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Privacy Perspectives | New study highlights lack of GDPR preparedness Related reading: 2017 IAPP-EY Privacy Governance Report released

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Recently, we endeavored to conduct a new major survey, sponsored by our internationally focused law firm McDermott Will & Emery and carried out by the Ponemon Institute (hat tip to the IAPP for helping with some question development). Quite simply, it has revealed that many companies are behind schedule to achieve General Data Protection Regulation compliance by the looming May deadline. The survey results show that 40 percent of companies only expect to achieve compliance with the regulation after May 25, when the Regulation comes into effect.

Our McDermott-Ponemon study surveyed companies across the U.S. and Europe on their understanding of the impact of GDPR and their readiness for it. Key findings of this important benchmark survey include:

  • 52 pecent of the companies responded that they expect to be compliant on or before the May 25 deadline, and an additional 40 percent expect to become compliant after the deadline (note that 8 percent of companies were not sure when they will achieve compliance).
  • 60 percent of respondents say GDPR will “significantly change” their organizations’ workflows regarding the collection, use and protection of personal information, with 71 percent acknowledging that lack of compliance could have a detrimental impact on their companies’ ability to conduct business globally.
  • Preparing for data breach notification, a cornerstone of the regulation, is viewed as the most difficult obligation according to 83 percent of respondents – with 68 percent saying that inability to comply with the notification requirement poses the greatest risk to their companies.

For Mark, what was most striking is that there is a lot more work to be done for GDPR readiness, as this study shows. These findings reflect the demanding nature of GDPR and the anxiety around complying with it. A key issue here is prioritizing what can be done in the remaining time before that May deadline and acting on those high risk areas.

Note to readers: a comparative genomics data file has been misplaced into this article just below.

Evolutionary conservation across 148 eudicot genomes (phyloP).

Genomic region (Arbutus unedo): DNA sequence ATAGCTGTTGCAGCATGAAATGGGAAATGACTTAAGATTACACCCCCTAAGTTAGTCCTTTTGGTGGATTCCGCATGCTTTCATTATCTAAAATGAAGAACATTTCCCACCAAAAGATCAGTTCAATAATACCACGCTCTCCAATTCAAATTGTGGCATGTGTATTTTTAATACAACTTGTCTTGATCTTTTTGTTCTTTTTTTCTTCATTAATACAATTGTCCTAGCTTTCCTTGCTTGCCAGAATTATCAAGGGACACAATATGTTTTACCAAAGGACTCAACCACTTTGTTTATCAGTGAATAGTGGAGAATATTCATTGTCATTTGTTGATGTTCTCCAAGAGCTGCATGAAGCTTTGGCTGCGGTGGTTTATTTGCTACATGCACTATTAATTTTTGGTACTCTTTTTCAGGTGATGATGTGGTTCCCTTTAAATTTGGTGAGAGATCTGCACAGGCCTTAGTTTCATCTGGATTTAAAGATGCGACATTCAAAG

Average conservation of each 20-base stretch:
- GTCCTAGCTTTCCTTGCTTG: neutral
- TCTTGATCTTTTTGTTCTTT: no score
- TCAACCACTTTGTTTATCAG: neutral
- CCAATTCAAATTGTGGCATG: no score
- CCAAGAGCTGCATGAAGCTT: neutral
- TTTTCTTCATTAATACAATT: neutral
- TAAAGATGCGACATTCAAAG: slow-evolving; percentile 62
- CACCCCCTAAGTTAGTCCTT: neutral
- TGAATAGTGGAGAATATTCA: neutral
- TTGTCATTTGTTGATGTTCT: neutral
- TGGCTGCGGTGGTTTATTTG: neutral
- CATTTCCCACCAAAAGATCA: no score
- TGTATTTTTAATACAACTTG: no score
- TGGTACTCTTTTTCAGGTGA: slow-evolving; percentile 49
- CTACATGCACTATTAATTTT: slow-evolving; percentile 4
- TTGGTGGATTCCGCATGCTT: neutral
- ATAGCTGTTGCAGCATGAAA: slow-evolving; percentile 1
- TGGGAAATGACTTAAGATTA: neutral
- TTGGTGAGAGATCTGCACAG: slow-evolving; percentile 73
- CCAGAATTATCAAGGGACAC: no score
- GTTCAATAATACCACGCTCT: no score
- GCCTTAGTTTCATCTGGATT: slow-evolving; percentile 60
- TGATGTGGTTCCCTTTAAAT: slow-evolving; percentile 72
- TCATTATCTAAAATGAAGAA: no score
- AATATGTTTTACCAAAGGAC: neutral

From the London office, Ashley noted that, as he's repeatedly seen, compliance is more than just updating your privacy policy, and so it is heartening to see so much wholesale change to workflows and an appreciation that business-as-usual processing will change after May 25. However, it is particularly interesting to see which sectors are making the most effort to get into compliance, as it is not just consumer- or retail-facing companies. With markedly disparate levels of compliance expected by May 25, it will be interesting to see what the regulators response will be.

The survey shows that companies are investing heavily in attempting to achieve GDPR compliance.

The survey shows that companies are investing heavily in attempting to achieve GDPR compliance. The average annual budget for compliance is $13 million according to the findings – a figure that one in three companies expects to review annually. More than one in five (22 percent) believe that a budget allocation will continue indefinitely in their organization due to a need to continue with investment in technologies, governance practices and staffing. Respondents believe that the majority of the budget will be spent on managed services (28 percent of spend), followed by personnel (19 percent of spend) and technology (17 percent of spend). The annual budget for GDPR compliance varies by head count but, of the companies surveyed, even those with 1,000-5000 headcount were investing on average just over $8 million for GDPR.

Examining the data, Larry noted the risks of failing to comply with GDPR have been most often reflected by organizations’ fear of the potential size of the financial penalties that non-compliance could bring about. The headline figures – fines of up to €20m or 4 percent of global turnover, whichever is the greater amount – represent a potentially massive fine for companies.

Respondents also say that compared to other regulations, compliance with GDPR is either more or equally difficult to achieve. In fact, 64 percent of respondents say a barrier to GDPR compliance is the need to make comprehensive changes in business practices.

Industry sector and company size are important factors in GDPR readiness. Financial service organizations report the highest readiness level, followed by companies in technology and software and energy and utilities. In contrast, companies in retail, industrial manufacturing and services report the lowest readiness level.

Smaller companies and very large companies see themselves as less likely to be in compliance with GDPR by the effective date than do mid-size companies. Smaller-sized organizations report the lowest readiness level, while companies with 5,000 to 25,000 employees report the highest readiness level. Large companies with more than 25,000 employees have a lower level of readiness than middle-sized organizations.

The full survey results can be accessed and downloaded here. Dive in!

2 Comments

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  • comment Ron De Jesus • Apr 26, 2018
    Did you really just refer to the GDPR as the "Global Data Protection Regulation"? #fail
  • comment Sam • Apr 27, 2018
    We don't know what you're talking about, Ron - ;)